Eine Kleine Kunstmaschine: 34 Sestinen.
Whether or not he thought of the Provencal troubadour Arnaut Daniel,
of Dante Alighieri, or of his fellow German poet Martin Opitz, Oskar
Pastior presses his liberated word compositions into strict form. As if
he wanted the mercury like forces of his language to be firmly contained
in an old poetic device, Pastior offers here thirty-four sestinas in
outwardly classical fashion. Each of the six stanzas thus offers six
lines and a concluding triplet, also known as a tomada or an envoi.
Literary history aside, the poet introduces a possibly postmodern facade
encapsulating a highly modern composition of words with no intended
meaning. His sestinas are collages of words reflecting a confusing world
of slogans, word torsi, foreign elements, noncommittal phrases, and
non-sequitur elements--to no other avail than to entertain both the
creator himself and a willing readership. In some of the selections
Pastior even follows Daniel's rhyme scheme of a b c d e f / f a e b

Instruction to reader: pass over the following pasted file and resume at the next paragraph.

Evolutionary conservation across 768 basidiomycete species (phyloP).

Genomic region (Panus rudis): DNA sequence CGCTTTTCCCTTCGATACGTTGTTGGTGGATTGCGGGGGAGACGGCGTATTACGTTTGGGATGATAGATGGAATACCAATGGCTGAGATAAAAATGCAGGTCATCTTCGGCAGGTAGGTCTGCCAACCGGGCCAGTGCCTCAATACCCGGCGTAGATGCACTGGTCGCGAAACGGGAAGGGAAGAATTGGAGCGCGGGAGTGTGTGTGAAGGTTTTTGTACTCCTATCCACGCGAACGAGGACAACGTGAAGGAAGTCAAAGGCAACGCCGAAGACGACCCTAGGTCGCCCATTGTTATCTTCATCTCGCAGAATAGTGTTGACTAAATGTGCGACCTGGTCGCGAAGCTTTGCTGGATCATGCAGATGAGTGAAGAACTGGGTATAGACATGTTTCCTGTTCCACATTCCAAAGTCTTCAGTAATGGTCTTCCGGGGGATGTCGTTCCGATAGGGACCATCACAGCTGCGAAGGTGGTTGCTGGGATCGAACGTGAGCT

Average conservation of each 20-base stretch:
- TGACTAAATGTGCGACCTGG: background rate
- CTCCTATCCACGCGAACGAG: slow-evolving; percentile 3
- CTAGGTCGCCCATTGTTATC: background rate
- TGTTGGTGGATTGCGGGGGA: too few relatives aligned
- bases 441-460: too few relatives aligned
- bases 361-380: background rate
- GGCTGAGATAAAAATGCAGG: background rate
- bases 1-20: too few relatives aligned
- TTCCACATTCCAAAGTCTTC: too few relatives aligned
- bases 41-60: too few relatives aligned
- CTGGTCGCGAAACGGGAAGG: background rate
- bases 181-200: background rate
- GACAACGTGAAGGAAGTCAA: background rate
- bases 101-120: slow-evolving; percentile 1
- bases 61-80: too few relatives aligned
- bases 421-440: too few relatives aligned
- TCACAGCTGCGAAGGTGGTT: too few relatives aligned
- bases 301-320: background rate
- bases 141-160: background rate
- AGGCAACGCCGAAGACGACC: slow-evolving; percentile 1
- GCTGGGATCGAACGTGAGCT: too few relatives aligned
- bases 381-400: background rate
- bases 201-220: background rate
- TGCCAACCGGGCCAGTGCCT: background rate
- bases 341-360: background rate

d c / c f d a b e / e c b f a d / d e a c f b / b d f e c a, ending with
the envoi of a b c, as in "pendelmasse auf mandelpassage"
(pendulum mass on almond passage). Still, his word games continue to
flow, recalling the language magnetism of e. g. Thomas Bernhard, but
with no plot to which to hold on.
The sestinas are followed by a long epilogue and footnotes, which
again offer nothing but a play with words, which show everything words
can display in rhapsodic eloquence of dimensions wholly independent from
logical language. For example, the triplet in "sestine mit
wurfeln" (sestina with dice) reads as follows: "gleich sieht
ein auge einen lampenschirm / aber drei augen sieht von rechts das
teeglas / d. h. funf augen sehn mir durch die brust" (soon an eye
sees a lampshade / but three eyes sees the teacup from the right / i.e.
five eyes are looking through my chest). It seems meaningful due to
several clauses which could make sense, but that appearance turns out to
be misleading, a fact which is revealed in line 2. Here, for the sake of
the wordplay, grammar is corrupted (three eyes sees); one could suggest
the poet retains his freedom by any and all means. This is language
adopted as a creative medium for an artistic reality second to none.
Peter Pabisch University of New Mexico